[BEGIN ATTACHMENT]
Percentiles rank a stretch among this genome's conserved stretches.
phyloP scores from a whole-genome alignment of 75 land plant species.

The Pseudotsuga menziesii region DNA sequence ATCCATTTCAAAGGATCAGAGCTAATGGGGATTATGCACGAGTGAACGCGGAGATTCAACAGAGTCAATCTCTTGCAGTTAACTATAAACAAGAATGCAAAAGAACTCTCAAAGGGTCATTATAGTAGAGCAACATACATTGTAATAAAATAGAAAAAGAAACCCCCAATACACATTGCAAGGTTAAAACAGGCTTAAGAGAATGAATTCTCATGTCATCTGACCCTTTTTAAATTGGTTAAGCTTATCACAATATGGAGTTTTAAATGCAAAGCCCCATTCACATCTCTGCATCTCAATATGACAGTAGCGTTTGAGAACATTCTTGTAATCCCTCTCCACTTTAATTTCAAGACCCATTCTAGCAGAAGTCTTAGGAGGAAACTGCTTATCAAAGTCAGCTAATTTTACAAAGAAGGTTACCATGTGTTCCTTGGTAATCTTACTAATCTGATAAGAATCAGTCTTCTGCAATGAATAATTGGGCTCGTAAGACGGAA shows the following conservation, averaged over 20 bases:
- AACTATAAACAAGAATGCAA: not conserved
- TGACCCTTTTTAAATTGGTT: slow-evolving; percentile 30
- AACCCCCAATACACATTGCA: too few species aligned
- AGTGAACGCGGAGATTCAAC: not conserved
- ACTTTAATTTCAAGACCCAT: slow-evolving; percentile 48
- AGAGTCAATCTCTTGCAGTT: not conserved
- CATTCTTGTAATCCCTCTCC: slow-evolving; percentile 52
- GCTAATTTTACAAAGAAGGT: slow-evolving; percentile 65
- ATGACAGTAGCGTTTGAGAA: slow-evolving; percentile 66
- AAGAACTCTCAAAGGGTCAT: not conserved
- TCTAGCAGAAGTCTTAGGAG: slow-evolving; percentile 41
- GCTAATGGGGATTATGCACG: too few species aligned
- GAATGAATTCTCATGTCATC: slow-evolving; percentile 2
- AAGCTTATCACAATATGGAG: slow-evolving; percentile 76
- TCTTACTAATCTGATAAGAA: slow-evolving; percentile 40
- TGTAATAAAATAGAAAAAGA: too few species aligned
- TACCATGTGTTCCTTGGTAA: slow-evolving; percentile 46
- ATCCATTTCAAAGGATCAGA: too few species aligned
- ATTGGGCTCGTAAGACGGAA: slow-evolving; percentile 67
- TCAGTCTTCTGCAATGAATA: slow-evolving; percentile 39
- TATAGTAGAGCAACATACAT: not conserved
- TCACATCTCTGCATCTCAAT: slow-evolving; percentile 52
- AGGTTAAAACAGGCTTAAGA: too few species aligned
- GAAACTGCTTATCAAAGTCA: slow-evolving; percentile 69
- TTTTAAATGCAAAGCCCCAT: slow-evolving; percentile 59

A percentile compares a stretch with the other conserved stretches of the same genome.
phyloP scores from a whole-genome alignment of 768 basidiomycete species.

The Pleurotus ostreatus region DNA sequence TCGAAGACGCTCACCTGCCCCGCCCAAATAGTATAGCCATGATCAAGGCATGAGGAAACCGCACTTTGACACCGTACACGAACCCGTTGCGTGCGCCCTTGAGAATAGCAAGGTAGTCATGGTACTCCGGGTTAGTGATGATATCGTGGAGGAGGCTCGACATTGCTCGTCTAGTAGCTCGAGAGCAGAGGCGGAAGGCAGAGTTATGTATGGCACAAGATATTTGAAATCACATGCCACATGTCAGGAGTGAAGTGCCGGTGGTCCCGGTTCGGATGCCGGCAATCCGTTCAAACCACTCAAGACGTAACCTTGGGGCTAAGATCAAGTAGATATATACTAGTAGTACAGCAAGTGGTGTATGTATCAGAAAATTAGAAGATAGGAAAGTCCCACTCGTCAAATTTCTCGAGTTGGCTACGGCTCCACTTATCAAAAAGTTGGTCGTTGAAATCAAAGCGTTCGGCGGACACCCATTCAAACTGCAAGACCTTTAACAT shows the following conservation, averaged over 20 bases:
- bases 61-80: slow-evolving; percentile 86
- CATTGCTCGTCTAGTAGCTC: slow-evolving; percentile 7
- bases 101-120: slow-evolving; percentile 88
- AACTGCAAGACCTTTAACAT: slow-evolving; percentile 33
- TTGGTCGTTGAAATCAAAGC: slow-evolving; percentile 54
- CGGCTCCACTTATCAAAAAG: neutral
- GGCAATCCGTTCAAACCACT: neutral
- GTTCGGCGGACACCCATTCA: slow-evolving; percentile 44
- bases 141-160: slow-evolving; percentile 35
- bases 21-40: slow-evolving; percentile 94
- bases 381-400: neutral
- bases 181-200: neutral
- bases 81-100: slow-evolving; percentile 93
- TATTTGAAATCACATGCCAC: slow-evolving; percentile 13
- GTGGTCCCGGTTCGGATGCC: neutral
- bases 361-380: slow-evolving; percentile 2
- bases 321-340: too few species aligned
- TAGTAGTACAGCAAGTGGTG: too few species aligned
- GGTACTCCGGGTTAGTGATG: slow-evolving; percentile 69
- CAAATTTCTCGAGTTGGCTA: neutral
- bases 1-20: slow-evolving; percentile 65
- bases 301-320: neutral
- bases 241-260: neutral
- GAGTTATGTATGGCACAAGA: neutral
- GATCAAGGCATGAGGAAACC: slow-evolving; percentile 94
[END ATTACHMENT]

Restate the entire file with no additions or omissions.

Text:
Percentiles rank a stretch among this genome's conserved stretches.
phyloP scores from a whole-genome alignment of 75 land plant species.

The Pseudotsuga menziesii region DNA sequence ATCCATTTCAAAGGATCAGAGCTAATGGGGATTATGCACGAGTGAACGCGGAGATTCAACAGAGTCAATCTCTTGCAGTTAACTATAAACAAGAATGCAAAAGAACTCTCAAAGGGTCATTATAGTAGAGCAACATACATTGTAATAAAATAGAAAAAGAAACCCCCAATACACATTGCAAGGTTAAAACAGGCTTAAGAGAATGAATTCTCATGTCATCTGACCCTTTTTAAATTGGTTAAGCTTATCACAATATGGAGTTTTAAATGCAAAGCCCCATTCACATCTCTGCATCTCAATATGACAGTAGCGTTTGAGAACATTCTTGTAATCCCTCTCCACTTTAATTTCAAGACCCATTCTAGCAGAAGTCTTAGGAGGAAACTGCTTATCAAAGTCAGCTAATTTTACAAAGAAGGTTACCATGTGTTCCTTGGTAATCTTACTAATCTGATAAGAATCAGTCTTCTGCAATGAATAATTGGGCTCGTAAGACGGAA shows the following conservation, averaged over 20 bases:
- AACTATAAACAAGAATGCAA: not conserved
- TGACCCTTTTTAAATTGGTT: slow-evolving; percentile 30
- AACCCCCAATACACATTGCA: too few species aligned
- AGTGAACGCGGAGATTCAAC: not conserved
- ACTTTAATTTCAAGACCCAT: slow-evolving; percentile 48
- AGAGTCAATCTCTTGCAGTT: not conserved
- CATTCTTGTAATCCCTCTCC: slow-evolving; percentile 52
- GCTAATTTTACAAAGAAGGT: slow-evolving; percentile 65
- ATGACAGTAGCGTTTGAGAA: slow-evolving; percentile 66
- AAGAACTCTCAAAGGGTCAT: not conserved
- TCTAGCAGAAGTCTTAGGAG: slow-evolving; percentile 41
- GCTAATGGGGATTATGCACG: too few species aligned
- GAATGAATTCTCATGTCATC: slow-evolving; percentile 2
- AAGCTTATCACAATATGGAG: slow-evolving; percentile 76
- TCTTACTAATCTGATAAGAA: slow-evolving; percentile 40
- TGTAATAAAATAGAAAAAGA: too few species aligned
- TACCATGTGTTCCTTGGTAA: slow-evolving; percentile 46
- ATCCATTTCAAAGGATCAGA: too few species aligned
- ATTGGGCTCGTAAGACGGAA: slow-evolving; percentile 67
- TCAGTCTTCTGCAATGAATA: slow-evolving; percentile 39
- TATAGTAGAGCAACATACAT: not conserved
- TCACATCTCTGCATCTCAAT: slow-evolving; percentile 52
- AGGTTAAAACAGGCTTAAGA: too few species aligned
- GAAACTGCTTATCAAAGTCA: slow-evolving; percentile 69
- TTTTAAATGCAAAGCCCCAT: slow-evolving; percentile 59

A percentile compares a stretch with the other conserved stretches of the same genome.
phyloP scores from a whole-genome alignment of 768 basidiomycete species.

The Pleurotus ostreatus region DNA sequence TCGAAGACGCTCACCTGCCCCGCCCAAATAGTATAGCCATGATCAAGGCATGAGGAAACCGCACTTTGACACCGTACACGAACCCGTTGCGTGCGCCCTTGAGAATAGCAAGGTAGTCATGGTACTCCGGGTTAGTGATGATATCGTGGAGGAGGCTCGACATTGCTCGTCTAGTAGCTCGAGAGCAGAGGCGGAAGGCAGAGTTATGTATGGCACAAGATATTTGAAATCACATGCCACATGTCAGGAGTGAAGTGCCGGTGGTCCCGGTTCGGATGCCGGCAATCCGTTCAAACCACTCAAGACGTAACCTTGGGGCTAAGATCAAGTAGATATATACTAGTAGTACAGCAAGTGGTGTATGTATCAGAAAATTAGAAGATAGGAAAGTCCCACTCGTCAAATTTCTCGAGTTGGCTACGGCTCCACTTATCAAAAAGTTGGTCGTTGAAATCAAAGCGTTCGGCGGACACCCATTCAAACTGCAAGACCTTTAACAT shows the following conservation, averaged over 20 bases:
- bases 61-80: slow-evolving; percentile 86
- CATTGCTCGTCTAGTAGCTC: slow-evolving; percentile 7
- bases 101-120: slow-evolving; percentile 88
- AACTGCAAGACCTTTAACAT: slow-evolving; percentile 33
- TTGGTCGTTGAAATCAAAGC: slow-evolving; percentile 54
- CGGCTCCACTTATCAAAAAG: neutral
- GGCAATCCGTTCAAACCACT: neutral
- GTTCGGCGGACACCCATTCA: slow-evolving; percentile 44
- bases 141-160: slow-evolving; percentile 35
- bases 21-40: slow-evolving; percentile 94
- bases 381-400: neutral
- bases 181-200: neutral
- bases 81-100: slow-evolving; percentile 93
- TATTTGAAATCACATGCCAC: slow-evolving; percentile 13
- GTGGTCCCGGTTCGGATGCC: neutral
- bases 361-380: slow-evolving; percentile 2
- bases 321-340: too few species aligned
- TAGTAGTACAGCAAGTGGTG: too few species aligned
- GGTACTCCGGGTTAGTGATG: slow-evolving; percentile 69
- CAAATTTCTCGAGTTGGCTA: neutral
- bases 1-20: slow-evolving; percentile 65
- bases 301-320: neutral
- bases 241-260: neutral
- GAGTTATGTATGGCACAAGA: neutral
- GATCAAGGCATGAGGAAACC: slow-evolving; percentile 94